Pam: People are funny to me, situations are funny to me and as Albert Einstein said” If you can’t say to a kindergartener than you don’t understand it” you get right to it.
Anne: Let’s change direction Pam for a minute; we had talked a little bit about employers and businesses we recognize that who are hiring with people with disabilities, what businesses or employers can you cite as examples that are leading the way in hiring these individuals?
Pam: Well with my connection with WWRC and the State Rehabilitation Council, we’ll move Kroger and CVS to the top of the list, as far as I know as far as corporations and I see people with disabilities as employees working there. That’s just a few examples in the corporate world I know in Virginia there is a focus to hire people with disabilities that’s really important and the last thing that I’ll say that is with some of the decision making positions that I have had I have found that if the person with the disability is reasonably accommodated you will find one of yourmost dedicated employees again they are already problem solving , they are already have to look way ahead to see what might potentially happen, the dedication, and the time on task for the people with disabilities for which I have worked, they have risen to the top.
Anne: That is a great point and you don’t take it for granted, you’re prepared it seems like people with disabilities are over prepared.
Pam: Life requires that and if you can use those skills – those personal skills – in the businesses and the job and it might be a stretch but I’m a data and numbers person because my background is in education administration and you will find the majority of 80 to 90 percent of people with disabilities are gonna give you more and take less.
Rick: Your social media presence is profound and I recall the days of Facebook and YouTube really emerging – and, tell you a little about my age how long I have been doing this – and we had hired you for as a model to do a bunch of marketing videos for us. And the marketing director at the time came to me and said “I think that we need a YouTube channel and so what I would like to do is load up all of the Pam videos on a Friday afternoon – no strategy, no forethought I just want to put them into a YouTube channel and see what happens. Well I said ok why not and we did that on a Friday afternoon. We came back to work on Monday morning and we had 600 visits without any fanfare or announcement or official launch. And I said, “there must be something to this”. Then, I give my brother a call – who’s a marketer, graphic artist, web guru and I said we got 600 hits” and he said “you put a beautiful woman up on the internet and got 600 hits imagine that”. Aside from that, that was the day that we understood the power of social media and has really been a key spokesperson for us for our social media campaigns particularly from the early days. Tell us what social media has done for Ms. Wheelchair and for people with disabilities?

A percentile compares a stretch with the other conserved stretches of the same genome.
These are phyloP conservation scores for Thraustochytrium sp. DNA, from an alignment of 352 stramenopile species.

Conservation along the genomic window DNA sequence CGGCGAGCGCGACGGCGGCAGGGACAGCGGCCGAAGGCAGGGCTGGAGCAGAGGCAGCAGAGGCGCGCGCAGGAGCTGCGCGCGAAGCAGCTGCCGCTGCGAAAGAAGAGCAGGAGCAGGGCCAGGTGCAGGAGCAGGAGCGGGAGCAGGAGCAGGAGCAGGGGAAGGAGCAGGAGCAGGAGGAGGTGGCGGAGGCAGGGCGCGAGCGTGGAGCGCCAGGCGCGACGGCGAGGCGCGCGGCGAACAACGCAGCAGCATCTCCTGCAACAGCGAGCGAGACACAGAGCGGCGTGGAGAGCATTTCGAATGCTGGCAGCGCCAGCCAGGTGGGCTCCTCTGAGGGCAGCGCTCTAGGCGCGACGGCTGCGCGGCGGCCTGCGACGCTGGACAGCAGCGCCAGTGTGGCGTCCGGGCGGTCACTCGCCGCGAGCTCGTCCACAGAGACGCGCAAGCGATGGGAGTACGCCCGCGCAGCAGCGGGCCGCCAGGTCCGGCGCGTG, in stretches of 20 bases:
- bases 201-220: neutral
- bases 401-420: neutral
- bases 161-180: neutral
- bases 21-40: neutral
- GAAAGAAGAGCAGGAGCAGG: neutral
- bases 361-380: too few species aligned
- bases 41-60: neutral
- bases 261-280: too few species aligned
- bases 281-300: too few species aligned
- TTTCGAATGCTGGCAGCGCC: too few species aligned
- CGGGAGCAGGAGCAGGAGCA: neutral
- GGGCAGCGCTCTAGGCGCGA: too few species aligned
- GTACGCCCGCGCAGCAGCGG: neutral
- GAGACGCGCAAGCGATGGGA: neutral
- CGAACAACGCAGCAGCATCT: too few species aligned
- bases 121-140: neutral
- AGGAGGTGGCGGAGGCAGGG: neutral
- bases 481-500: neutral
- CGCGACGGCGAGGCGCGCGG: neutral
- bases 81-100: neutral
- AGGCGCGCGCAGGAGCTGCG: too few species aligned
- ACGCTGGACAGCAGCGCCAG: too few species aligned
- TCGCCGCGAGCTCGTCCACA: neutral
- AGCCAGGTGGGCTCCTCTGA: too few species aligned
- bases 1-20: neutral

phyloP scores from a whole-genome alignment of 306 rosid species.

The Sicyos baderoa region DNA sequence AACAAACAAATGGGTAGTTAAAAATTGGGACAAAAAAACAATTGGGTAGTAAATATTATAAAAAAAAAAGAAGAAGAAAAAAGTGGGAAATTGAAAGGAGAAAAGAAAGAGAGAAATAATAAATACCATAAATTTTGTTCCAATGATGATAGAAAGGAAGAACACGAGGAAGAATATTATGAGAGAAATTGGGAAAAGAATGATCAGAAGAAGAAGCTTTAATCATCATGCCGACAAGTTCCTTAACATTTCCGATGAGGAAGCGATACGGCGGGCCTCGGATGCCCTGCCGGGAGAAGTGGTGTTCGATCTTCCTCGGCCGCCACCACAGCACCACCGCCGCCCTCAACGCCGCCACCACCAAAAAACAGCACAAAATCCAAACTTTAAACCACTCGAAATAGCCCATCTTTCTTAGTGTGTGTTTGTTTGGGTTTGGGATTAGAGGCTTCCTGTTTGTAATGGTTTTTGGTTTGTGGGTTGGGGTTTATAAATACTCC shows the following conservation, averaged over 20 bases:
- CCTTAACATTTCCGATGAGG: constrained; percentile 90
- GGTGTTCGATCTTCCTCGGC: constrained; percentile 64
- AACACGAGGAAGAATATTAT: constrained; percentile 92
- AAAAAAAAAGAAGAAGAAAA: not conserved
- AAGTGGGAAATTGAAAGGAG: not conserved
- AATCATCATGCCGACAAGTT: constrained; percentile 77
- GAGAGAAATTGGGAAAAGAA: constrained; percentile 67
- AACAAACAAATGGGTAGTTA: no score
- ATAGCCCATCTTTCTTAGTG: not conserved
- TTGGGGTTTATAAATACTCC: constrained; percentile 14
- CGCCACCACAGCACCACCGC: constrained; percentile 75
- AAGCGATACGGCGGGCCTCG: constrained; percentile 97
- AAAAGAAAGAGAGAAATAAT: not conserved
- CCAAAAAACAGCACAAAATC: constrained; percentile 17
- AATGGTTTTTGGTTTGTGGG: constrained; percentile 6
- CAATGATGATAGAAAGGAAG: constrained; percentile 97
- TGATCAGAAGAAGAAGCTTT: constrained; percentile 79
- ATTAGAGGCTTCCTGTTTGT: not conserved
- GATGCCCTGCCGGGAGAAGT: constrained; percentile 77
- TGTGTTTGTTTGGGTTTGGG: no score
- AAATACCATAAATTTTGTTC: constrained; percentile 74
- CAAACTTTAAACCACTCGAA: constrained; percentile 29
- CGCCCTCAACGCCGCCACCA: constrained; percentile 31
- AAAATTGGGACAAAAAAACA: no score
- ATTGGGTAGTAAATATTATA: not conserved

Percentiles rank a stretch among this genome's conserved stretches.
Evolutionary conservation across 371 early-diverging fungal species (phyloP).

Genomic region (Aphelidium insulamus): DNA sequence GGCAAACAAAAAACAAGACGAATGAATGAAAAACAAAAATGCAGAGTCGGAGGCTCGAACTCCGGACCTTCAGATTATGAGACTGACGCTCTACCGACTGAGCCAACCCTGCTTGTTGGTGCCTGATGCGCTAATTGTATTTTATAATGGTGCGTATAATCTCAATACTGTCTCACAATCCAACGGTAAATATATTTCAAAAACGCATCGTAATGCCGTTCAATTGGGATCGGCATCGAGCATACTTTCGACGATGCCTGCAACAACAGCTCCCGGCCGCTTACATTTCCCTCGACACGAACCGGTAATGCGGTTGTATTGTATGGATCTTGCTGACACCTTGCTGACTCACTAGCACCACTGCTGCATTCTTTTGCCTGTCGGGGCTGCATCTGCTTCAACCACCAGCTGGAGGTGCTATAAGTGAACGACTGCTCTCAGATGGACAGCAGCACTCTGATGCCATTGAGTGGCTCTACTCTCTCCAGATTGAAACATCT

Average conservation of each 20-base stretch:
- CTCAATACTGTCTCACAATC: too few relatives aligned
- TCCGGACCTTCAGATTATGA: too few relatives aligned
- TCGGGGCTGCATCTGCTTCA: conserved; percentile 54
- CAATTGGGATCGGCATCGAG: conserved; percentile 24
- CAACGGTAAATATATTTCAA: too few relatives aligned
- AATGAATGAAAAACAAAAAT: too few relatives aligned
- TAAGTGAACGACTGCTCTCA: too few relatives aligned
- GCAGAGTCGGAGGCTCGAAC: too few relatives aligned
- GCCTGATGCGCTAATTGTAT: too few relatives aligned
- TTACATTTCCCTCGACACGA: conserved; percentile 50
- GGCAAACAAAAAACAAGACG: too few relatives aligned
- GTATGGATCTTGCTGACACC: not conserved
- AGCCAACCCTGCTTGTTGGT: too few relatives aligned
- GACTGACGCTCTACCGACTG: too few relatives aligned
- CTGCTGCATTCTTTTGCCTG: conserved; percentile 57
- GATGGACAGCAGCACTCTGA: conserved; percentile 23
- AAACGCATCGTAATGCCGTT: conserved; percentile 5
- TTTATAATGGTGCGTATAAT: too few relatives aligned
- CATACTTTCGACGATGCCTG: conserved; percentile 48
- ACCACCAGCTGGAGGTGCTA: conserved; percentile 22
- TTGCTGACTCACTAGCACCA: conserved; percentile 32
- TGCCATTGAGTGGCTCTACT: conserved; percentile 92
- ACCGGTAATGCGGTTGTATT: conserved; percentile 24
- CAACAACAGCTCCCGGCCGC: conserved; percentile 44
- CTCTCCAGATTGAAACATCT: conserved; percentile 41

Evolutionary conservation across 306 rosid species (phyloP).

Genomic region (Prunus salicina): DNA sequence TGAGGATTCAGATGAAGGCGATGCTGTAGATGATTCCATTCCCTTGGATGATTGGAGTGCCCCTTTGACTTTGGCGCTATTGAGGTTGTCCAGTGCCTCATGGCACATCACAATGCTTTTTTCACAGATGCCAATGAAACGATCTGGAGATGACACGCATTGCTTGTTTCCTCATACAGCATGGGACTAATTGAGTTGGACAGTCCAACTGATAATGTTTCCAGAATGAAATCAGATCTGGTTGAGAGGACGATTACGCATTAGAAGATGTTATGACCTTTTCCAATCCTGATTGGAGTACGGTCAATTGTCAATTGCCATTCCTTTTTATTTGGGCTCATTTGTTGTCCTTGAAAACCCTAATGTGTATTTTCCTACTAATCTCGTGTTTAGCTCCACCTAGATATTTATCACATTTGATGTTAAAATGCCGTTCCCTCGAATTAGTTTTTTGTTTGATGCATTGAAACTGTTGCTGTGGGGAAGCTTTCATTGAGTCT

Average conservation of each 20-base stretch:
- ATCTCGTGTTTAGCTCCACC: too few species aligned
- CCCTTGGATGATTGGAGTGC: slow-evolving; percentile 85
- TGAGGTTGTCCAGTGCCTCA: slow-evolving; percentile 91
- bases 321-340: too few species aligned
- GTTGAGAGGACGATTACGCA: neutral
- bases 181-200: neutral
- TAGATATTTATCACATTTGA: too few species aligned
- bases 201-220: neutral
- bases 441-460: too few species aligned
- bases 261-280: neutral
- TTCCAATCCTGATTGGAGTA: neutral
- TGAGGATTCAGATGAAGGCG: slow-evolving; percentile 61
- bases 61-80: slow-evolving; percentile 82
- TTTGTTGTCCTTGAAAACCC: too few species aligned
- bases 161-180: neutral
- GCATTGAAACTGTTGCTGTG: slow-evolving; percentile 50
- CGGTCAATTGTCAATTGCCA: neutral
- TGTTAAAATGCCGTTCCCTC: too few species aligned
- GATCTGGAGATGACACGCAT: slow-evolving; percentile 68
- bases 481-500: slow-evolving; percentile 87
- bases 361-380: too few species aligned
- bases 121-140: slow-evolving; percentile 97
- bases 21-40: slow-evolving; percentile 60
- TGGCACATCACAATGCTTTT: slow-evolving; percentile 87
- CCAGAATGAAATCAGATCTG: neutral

Pam: Social media is a part of the technology and we refer it as assistive technology of the avenues of the pathways of the number of people can reach and I was talking about my big Christian hair in those videos and just looking at those recently and when I’m thinking about going to the podcast and I claim my big Christian hair and as far as the social media I’m not old, but, I’m old school so as when I refer to as my girls, my peeps which is not just girls, my girls and my peeps do a lot of that for us as far as the Ms. Wheelchair for Virginia program is concerned, the office that I have now the consultation the advocate job that I have with the Disability Rights and Resources Center websites, YouTube, Tweeting, and that kind of thing a lot of people and now podcasting with all caps and bolds and that 6 million people will listen to.
Anne: So Pam before we wrap up today, could you give us your final reflection on the value of Vocational Rehabilitation?
Pam: I believe that Vocational Rehabilitation is needed and most important for people to be successful in their employment whether they were born with a disability or someone like me as who have walked their whole life and things were looking pretty up for me and this happened and I had no idea this was going to happen so places like the Wilson Workforce and Rehabilitation Center and the Department of Aging and Rehabilitative Services provide the education, they provide the professional training and they just provide the heart and the help that the person needs need to get back to work. I have told a lot of workforce people, governors which I have spoken, international companies that have asked for my opinion and have asked my voice on some things I say “If you want me to be a taxpayer, instead of a tax user” then we need to find ways to get back to work and the WWRC and DARS in my opinion is the number one resource that we have in the Commonwealth and as far as WWRC is concerned, in the country and around the globe for getting the help that people will need, the vocational rehabilitation, the rehab part, the physical part, the emotional part, the educational part, of getting people back to life and back to work.
Anne: So the WWRC and DARS bring the resources and you bring the grit so you get it done.
Pam: You gotta have a little bit of grit, little bit of grit to go with it.
Rick: Again I would ask you to go out of vrworkforcestudio and check out this incredible gallery of this magnificent model, entrepreneur, businessperson, spokesperson for the division for persons with disabilities, member of the Rehabilitation Council, you are an incredible humanbeing and it has been a great honor to have in the vrworkforcestudio